Panda Algorithm Updates and WordPress SEO

For most of this year, and particularly the latter half, Google has been rolling out changes in its algorithm designed to improve its search results. These algorithm updates are collectively referred to as Panda and here we’ll explore its significance with WordPress SEO.

panda

The purpose of Panda has been to reduce the likelihood of poor quality sites appearing high up in the results. It’s to make Google a better search engine. Always keep this in mind when blogging with WordPress.

Unique content. What? No!

Yes, we all know we should be constantly updating our WordPress blogs with regular, quality, relevant and unique content. That’s been a no-brainer for, seemingly, decades!

But, post-panda, this unique content rule is being extended to the first tier links or “hubs” or “feeders” to our sites.

If you want to build links by submitting articles to web 2.0 sites it’s best to add unique content to the Squidoo Lenses, HubPages and WordPress.com blogs.

Increase content

Panda is designed to hit low quality, low content websites. So the days of adding a post with just a video and a line or two of explanation are long gone. Posts that link to your blog should have a word count of more than 450 where possible. On the money site 500+ words for the home page and 1000+ words for some pillar articles

Link diversity

Linking to your site should look natural. Let’s face it, a couple of thousands of links from forum profiles and nothing else in a few days looks distinctly dodgy. So, if you are building links make sure they are from blog posts, blog comments, forum signatures, forum threads, directories, nofollow and dofollow. Every linking method you can think of – do it!

Link at a consistent rate

Again, in order to look natural, set up your routine to build links regularly and naturally. Again, a thousand links one week and then none for the next month just doesn’t look right. Make sure the web 2.0 articles, comments and forum links come in regularly over a long period. By all means speed up the rate of linking but keep it consistent – no sudden peaks or troughs of link-building.

Vary your anchor text

Sometimes the same anchor text in links to the same page is OK – if it’s the title of that page, then it’s natural. But if there are loads of links that contain a three word keyphrase all pointing to the same page with a different title, it looks strange!

So mix your anchor text as much as you can: anchor text of “lose weight”, “lose weight now”, “how to lose weight”, “weight loss advice” would look more natural than just “lose weight” as anchor text.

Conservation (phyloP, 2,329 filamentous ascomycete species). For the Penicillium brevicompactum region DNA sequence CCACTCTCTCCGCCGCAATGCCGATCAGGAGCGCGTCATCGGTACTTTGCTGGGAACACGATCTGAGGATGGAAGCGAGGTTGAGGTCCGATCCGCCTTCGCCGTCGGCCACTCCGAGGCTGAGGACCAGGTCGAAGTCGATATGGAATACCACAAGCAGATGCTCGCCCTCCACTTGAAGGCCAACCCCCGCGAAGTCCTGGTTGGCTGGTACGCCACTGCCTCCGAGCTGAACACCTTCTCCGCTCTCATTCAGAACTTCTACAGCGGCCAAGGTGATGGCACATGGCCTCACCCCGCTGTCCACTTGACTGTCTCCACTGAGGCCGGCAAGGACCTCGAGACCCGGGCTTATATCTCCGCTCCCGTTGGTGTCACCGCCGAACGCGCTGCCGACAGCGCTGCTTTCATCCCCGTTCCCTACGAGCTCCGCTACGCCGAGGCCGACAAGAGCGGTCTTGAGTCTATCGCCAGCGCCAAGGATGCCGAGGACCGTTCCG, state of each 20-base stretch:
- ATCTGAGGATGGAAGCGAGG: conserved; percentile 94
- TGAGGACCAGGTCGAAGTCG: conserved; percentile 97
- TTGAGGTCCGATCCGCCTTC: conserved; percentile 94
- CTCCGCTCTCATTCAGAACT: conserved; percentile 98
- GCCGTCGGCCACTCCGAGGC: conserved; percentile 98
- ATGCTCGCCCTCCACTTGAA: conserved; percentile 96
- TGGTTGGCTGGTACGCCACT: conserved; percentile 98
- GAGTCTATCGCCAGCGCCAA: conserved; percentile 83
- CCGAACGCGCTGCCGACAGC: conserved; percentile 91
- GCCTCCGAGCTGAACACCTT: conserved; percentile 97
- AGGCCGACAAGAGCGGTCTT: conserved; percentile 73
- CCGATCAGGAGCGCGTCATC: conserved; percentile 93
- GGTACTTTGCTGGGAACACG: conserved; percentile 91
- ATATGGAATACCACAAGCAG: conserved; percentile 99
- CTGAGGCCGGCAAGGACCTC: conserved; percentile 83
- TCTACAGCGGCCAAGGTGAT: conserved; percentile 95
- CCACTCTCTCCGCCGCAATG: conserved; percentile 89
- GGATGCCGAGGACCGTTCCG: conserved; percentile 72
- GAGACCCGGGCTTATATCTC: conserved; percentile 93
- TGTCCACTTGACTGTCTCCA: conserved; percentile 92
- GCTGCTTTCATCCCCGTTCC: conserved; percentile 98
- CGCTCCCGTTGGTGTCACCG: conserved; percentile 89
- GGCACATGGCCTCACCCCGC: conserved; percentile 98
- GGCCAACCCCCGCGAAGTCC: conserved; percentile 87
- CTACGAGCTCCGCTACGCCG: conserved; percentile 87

You can mix it up a bit by using an unprofessional “Click Here! http://hellomynameise.com!” occasionally or chuck in a few mis-spellings!

Increase time on site and decrease bounce rate

Panda is all about user experience. Google employs teams of human site reviewers and data from these groups maybe fed into the algo. It seems that the feedback from these groups has been about speed, clarity and lack of ads.

So, think of ways in which you can improve the user experience on your sites. Make sure that the pages are well laid out and don’t have too many ads. Insert images and other graphics where necessary to space out articles. Use Google PageSpeed to find ways to make your sites load quicker.

Interlink your pages

Remember to keep linking to other posts and pages in your site.

What do you think?

What have you noticed about the Panda updates? What have you been doing differently as a result of them?

Did you enjoy the article? If so, please share!

Readers Comments

  1. Solid advice. I agree with you on almost every point. I especially liked “linking at a consistent rate”. I never thought of that before, but I’m sure Google has.

    One minor point, misspelling anything in a post panda world is probably a bad idea.

    • Absolutely, Greg, correct spelling and grammar is very important. I haven’t made a typo in this, have I? :)

      • Nope!
        I was referring to this: “occasionally or chuck in a few mis-spellings!”

        • Ah, yes, I got that from a friend, that your anchor text could be “lose wieght” for example, just to make it look realistic. It’s a nice idea but my instinct is that it’s OK but I can’t say I’ve tested it. :)

  2. From what I’ve seen, bursty linking IS a natural pattern for a blog. If several people have your feed on their blog sidebar then each new article will be linked a lot of times.

    The other scenario I’ve seen is when your page gets mentioned on a active site such as slashdot, boingboing or stumble upon. When that happens then you may see a big surge in hits.

    • Rob Cubbon says:

      Absolutely right, Andy, if you suddenly get a viral post then that’s entirely natural and a good thing. But I think Google know that a viral link burst has happened and when it’s been manufactured. Thanks for your comment. :)

  3. I think you’ve captured most of the points in your post. However there is two major ones that I think need to be mentioned and these are ownership and social proof. Google has in the last few months promoted the use of rel=author to allow us to effectively link our posts to our Google+ profiles. This helps to prove who authored what and reduce the amount of scraped content ranking well in the search engines. I wrote a step by step tutorial that tells you how to do rel=author on WordPress, which may help. Then there is the social proof of Google circles. Having implemented rel=author you must start building the number of circles you appear in, in Google+.

  4. As everyone knows that google again changed algorithm of its search engine. Many site are affected from this expected change of google. Thank you. Maybe web master must try other method to boost site rank.

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